Whirlpools are an everyday experience in a bath tub: When the water is drained a circular vortex is formed. Typically, such whirls are rather stable. Similar...

Im Focus: Breaking the bond: To take part or not?

Physicists working with Roland Wester at the University of Innsbruck have investigated if and how chemical reactions can be influenced by targeted vibrational excitation of the reactants. They were able to demonstrate that excitation with a laser beam does not affect the efficiency of a chemical exchange reaction and that the excited molecular group acts only as a spectator in the reaction.

A frequently used reaction in organic chemistry is nucleophilic substitution. It plays, for example, an important role in in the synthesis of new chemical...

Im Focus: New 2D Spectroscopy Methods

Optical spectroscopy allows investigating the energy structure and dynamic properties of complex quantum systems. Researchers from the University of Würzburg present two new approaches of coherent two-dimensional spectroscopy.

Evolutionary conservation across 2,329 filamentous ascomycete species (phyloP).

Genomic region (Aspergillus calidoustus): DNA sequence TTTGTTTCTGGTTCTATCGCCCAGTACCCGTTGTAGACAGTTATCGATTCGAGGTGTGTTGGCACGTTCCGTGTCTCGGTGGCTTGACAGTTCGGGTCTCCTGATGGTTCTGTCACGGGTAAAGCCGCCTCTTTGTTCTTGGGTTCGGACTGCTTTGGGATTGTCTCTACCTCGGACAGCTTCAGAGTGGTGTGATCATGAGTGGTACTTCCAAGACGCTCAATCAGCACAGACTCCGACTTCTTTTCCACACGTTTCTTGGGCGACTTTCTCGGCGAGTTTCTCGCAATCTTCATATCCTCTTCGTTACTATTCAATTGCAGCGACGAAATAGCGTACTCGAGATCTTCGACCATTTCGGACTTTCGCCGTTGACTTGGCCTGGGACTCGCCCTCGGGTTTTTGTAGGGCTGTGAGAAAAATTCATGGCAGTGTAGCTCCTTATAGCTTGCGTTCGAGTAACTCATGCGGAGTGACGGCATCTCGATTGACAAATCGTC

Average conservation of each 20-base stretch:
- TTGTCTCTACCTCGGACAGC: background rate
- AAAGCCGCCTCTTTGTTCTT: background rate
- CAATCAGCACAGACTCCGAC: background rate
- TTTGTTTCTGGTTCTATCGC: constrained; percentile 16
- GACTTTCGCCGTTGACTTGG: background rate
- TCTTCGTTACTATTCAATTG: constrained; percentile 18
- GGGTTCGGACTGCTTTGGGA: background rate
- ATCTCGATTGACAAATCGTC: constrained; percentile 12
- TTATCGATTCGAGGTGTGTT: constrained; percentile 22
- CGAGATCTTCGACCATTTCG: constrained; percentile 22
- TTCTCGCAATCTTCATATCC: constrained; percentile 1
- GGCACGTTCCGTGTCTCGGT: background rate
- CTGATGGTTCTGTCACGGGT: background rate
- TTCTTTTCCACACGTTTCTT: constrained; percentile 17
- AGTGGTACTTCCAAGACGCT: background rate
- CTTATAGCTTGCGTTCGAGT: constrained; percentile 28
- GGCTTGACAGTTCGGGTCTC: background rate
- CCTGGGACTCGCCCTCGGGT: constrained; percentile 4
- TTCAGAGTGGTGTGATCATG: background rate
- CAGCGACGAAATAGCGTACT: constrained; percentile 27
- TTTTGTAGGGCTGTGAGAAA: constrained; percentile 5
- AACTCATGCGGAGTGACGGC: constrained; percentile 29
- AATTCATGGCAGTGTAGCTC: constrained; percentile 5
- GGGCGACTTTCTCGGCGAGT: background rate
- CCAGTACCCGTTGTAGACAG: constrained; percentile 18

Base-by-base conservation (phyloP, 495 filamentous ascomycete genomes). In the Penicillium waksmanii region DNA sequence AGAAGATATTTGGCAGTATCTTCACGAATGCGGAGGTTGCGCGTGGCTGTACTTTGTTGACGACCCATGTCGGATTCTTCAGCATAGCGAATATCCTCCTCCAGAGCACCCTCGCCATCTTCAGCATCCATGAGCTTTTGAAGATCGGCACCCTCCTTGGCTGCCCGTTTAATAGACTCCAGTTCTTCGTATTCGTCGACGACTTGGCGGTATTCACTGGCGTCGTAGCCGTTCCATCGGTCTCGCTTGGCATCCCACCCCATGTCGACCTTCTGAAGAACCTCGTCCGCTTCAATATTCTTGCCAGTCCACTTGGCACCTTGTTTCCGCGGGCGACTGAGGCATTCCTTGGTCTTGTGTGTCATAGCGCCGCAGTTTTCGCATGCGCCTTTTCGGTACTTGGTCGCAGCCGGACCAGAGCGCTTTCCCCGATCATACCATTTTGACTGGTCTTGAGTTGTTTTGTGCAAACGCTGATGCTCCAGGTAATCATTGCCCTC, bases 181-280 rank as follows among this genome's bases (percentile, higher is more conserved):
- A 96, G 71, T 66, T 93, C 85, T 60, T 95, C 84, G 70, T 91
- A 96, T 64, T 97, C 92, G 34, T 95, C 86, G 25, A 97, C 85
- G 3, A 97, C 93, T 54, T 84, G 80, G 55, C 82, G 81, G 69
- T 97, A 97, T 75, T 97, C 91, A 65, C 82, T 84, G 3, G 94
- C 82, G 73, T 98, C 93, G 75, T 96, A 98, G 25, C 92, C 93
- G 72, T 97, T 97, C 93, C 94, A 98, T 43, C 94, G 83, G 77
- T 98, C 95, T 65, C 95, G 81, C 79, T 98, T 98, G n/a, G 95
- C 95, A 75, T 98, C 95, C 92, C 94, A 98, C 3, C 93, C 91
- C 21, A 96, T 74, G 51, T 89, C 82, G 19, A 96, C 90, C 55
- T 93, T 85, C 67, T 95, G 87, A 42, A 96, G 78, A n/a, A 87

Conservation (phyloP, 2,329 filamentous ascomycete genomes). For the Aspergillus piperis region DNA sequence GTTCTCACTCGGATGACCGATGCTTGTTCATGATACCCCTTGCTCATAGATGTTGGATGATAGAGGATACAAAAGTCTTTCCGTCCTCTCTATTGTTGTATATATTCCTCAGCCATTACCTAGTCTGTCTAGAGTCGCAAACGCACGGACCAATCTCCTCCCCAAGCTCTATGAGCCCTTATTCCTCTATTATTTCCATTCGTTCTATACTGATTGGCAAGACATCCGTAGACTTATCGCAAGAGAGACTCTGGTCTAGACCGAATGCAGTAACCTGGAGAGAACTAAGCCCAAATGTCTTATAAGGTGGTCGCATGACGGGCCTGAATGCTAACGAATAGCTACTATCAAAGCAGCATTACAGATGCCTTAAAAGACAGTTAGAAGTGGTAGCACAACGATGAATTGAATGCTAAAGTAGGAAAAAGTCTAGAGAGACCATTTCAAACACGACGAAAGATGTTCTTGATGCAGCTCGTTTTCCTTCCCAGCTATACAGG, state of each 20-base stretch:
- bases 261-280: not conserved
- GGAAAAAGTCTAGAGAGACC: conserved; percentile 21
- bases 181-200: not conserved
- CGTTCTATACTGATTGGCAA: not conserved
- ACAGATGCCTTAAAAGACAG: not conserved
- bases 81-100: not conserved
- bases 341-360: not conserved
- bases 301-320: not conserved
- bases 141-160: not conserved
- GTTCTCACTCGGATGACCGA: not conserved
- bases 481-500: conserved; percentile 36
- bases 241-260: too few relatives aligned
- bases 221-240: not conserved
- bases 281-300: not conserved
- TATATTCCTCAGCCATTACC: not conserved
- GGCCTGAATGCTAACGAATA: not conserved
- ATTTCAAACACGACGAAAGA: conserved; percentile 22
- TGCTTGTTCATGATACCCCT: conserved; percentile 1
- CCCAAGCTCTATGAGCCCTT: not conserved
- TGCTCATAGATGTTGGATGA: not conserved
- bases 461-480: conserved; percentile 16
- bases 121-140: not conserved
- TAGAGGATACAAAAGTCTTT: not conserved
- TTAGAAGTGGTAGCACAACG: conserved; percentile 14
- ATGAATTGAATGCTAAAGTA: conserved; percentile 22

"Put an excitation into the system and observe how it evolves." According to physicist Professor Tobias Brixner, this is the credo of optical spectroscopy....

All Focus news of the innovation-report >>>

Anzeige

Anzeige

VideoLinks
Industry & Economy
Event News

Leading experts in Diabetes, Metabolism and Biomedical Engineering discuss Precision Medicine

13.07.2018 | Event News

Conference on Laser Polishing – LaP: Fine Tuning for Surfaces

12.07.2018 | Event News

11th European Wood-based Panel Symposium 2018: Meeting point for the wood-based materials industry

03.07.2018 | Event News

 
Latest News

A smart safe rechargeable zinc ion battery based on sol-gel transition electrolytes

20.07.2018 | Power and Electrical Engineering

Reversing cause and effect is no trouble for quantum computers

20.07.2018 | Information Technology

Princeton-UPenn research team finds physics treasure hidden in a wallpaper pattern

20.07.2018 | Materials Sciences

VideoLinks
Science & Research
Overview of more VideoLinks >>>